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Senator Crystal Brantley Applauds District Attorney’s Effort to Prosecute Border Crimes

Third Judicial District Attorney Gerald Byers, federal authorities reach agreement to apply state charges for criminal activity at the border

LAS CRUCES—This week, it was reported that Third Judicial District Attorney Gerald Byers has reached an agreement with federal authorities to seek state charges for criminal activities encountered by border agents at New Mexico’s southern border. According to a press release from the District Attorney’s Office, the agreement between DA Byers and the El Paso Sector of U.S. Customs and Border Protection (CBP) “seeks to increase the safety and security of Doña Ana County” and “support local border communities to effectively target and address violent crime.”


Senator Crystal Brantley (R-Elephant Butte), who represents a portion of southern Doña Ana County along the U.S.-Mexico border, released the following statement applauding the agreement:


“I commend DA Byers and CBP for taking action to combat illegal activity at our southern border. As a border Senator, I am well aware of the crime spilling into my communities and the impact it’s having on our security and resources. In the absence of leadership from the federal government and the state executive, local officials must band together and come up with solutions to prioritize public safety and protect our citizens. This agreement is a significant step in that direction and I urge other district attorneys to consider following DA Byers lead on this matter.”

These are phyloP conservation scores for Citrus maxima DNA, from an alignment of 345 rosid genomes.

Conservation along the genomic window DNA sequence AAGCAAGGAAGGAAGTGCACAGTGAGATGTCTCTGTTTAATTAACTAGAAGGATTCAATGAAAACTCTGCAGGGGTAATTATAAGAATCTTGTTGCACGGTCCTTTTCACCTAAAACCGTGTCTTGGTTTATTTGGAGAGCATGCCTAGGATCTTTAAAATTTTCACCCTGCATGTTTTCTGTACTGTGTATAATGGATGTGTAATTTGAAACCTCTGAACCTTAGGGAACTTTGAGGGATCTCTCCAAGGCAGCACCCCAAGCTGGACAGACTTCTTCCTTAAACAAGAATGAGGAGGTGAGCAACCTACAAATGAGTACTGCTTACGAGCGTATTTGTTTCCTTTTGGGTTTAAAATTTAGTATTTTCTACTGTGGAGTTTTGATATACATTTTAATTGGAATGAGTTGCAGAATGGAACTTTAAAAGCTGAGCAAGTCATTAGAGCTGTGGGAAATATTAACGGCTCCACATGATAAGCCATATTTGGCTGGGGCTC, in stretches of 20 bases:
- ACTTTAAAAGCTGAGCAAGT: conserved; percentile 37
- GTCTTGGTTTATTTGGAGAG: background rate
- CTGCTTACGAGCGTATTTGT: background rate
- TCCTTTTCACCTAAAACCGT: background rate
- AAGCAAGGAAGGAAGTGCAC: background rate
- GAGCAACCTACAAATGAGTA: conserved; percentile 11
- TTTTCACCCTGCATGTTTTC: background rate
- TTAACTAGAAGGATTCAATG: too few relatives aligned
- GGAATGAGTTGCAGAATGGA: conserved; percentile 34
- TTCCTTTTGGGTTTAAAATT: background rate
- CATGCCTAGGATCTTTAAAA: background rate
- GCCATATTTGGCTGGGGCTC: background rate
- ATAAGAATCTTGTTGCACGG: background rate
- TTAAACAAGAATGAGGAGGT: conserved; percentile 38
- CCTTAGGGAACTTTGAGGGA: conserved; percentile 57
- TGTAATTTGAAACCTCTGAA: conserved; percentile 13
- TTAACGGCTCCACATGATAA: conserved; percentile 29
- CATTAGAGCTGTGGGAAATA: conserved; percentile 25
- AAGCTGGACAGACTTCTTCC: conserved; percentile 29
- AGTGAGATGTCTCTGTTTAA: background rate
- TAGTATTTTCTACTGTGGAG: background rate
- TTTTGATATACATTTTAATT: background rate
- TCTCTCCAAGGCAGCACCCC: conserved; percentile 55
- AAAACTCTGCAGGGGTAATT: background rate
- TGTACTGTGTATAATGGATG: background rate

The press release notes that the border communities of Sunland Park, Santa Teresa, and Anapra have experienced the heaviest trafficking and undocumented immigrant crossings in the southwest. Crimes that will be prioritized under this agreement include aggravated fleeing a law enforcement officer, breaking and entering, harboring a felon, extortion, human trafficking, and other violent offenses. The U.S. Attorney’s Office will retain first right of refusal for all cases presented by CBP. Cases that are not accepted for federal prosecution may then be presented to the Third Judicial District Attorney’s Office for appropriate state charges.


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